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rFLA system continues to change

On Nov. 1, Dean of General Education Dr. Emily Russell, along with several faculty members and students, held an open forum to discuss possible improvements to Rollins’ general education system, rFLA. This panel’s purpose was to address student concerns regarding rFLA.

The panel addressed what changes would be made to the rFLA 2.0 system. First, Rollins faculty aims to provide a more cohesive learning opportunity. Courses will demonstrate a relevance toward each other, and the capstone will allow students to reflect on what they learned and connect it to the real world.

Second, a two-credit career development course may be added to the competencies. This will most likely include resume building skills. Adding more ‘adulting skills’ to the Health and Wellness curriculum, such as financial lessons, was also deemed possible.

The rFLA system is Rollins’ designated path for students to fulfill the general education requirements that compliment a liberal arts education. It stands for Rollins Foundation in the Liberal Arts, and includes 10 classes such as a freshman course (RCC), four classes fulfilling competencies (math, writing, foreign language, and health and wellness) and five fulfilling the “neighborhood system” (expressive arts, natural science, social science, and humanities).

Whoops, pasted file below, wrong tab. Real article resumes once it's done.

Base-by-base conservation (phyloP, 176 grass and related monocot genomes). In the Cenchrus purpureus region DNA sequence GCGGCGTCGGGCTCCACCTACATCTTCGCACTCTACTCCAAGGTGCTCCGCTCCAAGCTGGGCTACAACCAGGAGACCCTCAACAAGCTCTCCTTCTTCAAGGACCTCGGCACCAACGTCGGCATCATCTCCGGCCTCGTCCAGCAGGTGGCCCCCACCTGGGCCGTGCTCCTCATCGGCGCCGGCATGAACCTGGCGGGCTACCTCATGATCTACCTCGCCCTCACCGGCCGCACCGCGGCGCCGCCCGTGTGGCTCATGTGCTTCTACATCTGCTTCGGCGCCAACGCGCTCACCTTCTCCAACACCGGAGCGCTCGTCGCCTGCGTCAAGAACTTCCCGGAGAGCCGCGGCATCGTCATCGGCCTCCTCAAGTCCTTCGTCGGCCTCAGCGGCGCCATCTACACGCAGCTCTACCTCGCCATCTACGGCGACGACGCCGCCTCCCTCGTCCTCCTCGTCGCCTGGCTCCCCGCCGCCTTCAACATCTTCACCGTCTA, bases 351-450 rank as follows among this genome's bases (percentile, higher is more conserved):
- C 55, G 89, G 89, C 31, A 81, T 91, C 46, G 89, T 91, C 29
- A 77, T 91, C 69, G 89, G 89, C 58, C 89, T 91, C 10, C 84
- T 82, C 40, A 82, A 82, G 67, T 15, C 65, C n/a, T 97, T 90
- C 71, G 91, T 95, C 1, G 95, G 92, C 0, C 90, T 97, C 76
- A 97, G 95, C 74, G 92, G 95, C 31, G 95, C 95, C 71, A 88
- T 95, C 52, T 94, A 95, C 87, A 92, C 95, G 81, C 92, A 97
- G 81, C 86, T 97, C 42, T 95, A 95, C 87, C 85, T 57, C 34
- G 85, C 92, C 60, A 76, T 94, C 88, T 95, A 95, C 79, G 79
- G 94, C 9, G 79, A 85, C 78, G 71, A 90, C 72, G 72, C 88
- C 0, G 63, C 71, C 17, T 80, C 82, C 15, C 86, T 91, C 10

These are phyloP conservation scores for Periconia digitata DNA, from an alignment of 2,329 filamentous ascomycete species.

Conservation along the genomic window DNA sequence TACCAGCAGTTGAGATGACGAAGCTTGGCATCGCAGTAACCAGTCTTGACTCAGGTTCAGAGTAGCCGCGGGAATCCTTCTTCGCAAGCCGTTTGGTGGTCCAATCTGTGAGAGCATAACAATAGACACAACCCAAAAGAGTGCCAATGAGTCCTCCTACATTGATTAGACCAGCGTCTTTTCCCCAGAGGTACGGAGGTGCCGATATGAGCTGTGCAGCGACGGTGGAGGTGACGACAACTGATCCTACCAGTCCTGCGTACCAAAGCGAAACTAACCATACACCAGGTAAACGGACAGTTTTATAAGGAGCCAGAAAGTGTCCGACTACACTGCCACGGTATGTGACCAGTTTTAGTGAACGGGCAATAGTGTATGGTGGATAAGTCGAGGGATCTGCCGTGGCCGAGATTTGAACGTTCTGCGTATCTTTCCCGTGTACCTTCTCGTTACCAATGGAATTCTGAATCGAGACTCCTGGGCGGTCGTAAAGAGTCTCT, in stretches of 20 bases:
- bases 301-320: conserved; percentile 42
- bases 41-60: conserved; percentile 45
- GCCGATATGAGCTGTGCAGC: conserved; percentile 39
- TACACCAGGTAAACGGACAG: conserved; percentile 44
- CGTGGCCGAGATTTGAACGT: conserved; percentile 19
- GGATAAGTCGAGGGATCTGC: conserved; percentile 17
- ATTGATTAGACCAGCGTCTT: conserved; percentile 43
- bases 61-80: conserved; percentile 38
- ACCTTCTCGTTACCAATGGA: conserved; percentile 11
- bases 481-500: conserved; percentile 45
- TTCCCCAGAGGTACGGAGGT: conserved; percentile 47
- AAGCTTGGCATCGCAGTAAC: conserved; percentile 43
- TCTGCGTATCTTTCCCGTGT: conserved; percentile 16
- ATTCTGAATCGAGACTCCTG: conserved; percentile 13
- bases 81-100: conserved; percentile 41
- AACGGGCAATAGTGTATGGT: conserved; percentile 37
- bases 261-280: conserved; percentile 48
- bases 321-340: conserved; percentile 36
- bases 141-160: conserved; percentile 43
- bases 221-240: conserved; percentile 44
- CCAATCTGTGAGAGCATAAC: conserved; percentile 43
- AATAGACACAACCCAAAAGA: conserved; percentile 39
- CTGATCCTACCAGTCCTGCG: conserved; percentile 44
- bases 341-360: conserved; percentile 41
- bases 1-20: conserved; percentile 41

The neighborhood system was launched in 2014 and is named after Mr. Rogers’ “Neighborhood,” a television program starring Fred Rodgers who is one of Rollins’ most respected alumni. However, as a relatively new system, it has been causing some confusion among students.

One of the major student concerns brought up during the panel was advising. When students reach out to faculty members for advice, they do not always know the course sequence or what is required of students. However, faculty members are continuing to receive training regarding this curriculum, and, as time goes on, advising will be improved. There will also be a more robust demonstration of students’ rFLA curriculum in Degreeworks.

Furthermore, students expressed frustration that they are required to take courses outside  of their major and that some of these courses are harder than their major courses. This was addressed by reminding students that the purpose of these courses is to force students to think out of the box, and that the purpose of the liberal arts curriculum is to expose students to real-world issues surrounding the community.

Faculty expressed the concern that students do not understand the value of the liberal arts education provided by Rollins. Faculty are working towards discussing this in individual emails and other methods of communication.

Yet, faculty also expressed that there will be efforts made to improve the consistency of course material and consistency in science courses offering a lab. In addition to that, it was explained that each major has a different level of difficulty and it is impossible to require that rFLA courses be more or less rigorous in order to match the standards of the student’s individual major.

RFLA faculty want students to realize that this system is in its developing stages, and, through trial and error, the system will be perfected. Through rFLA, faculty want students to gain an understanding of the purpose of their liberal arts education and become exposed to a broad array of learning experiences, which one may not initially choose to explore.   

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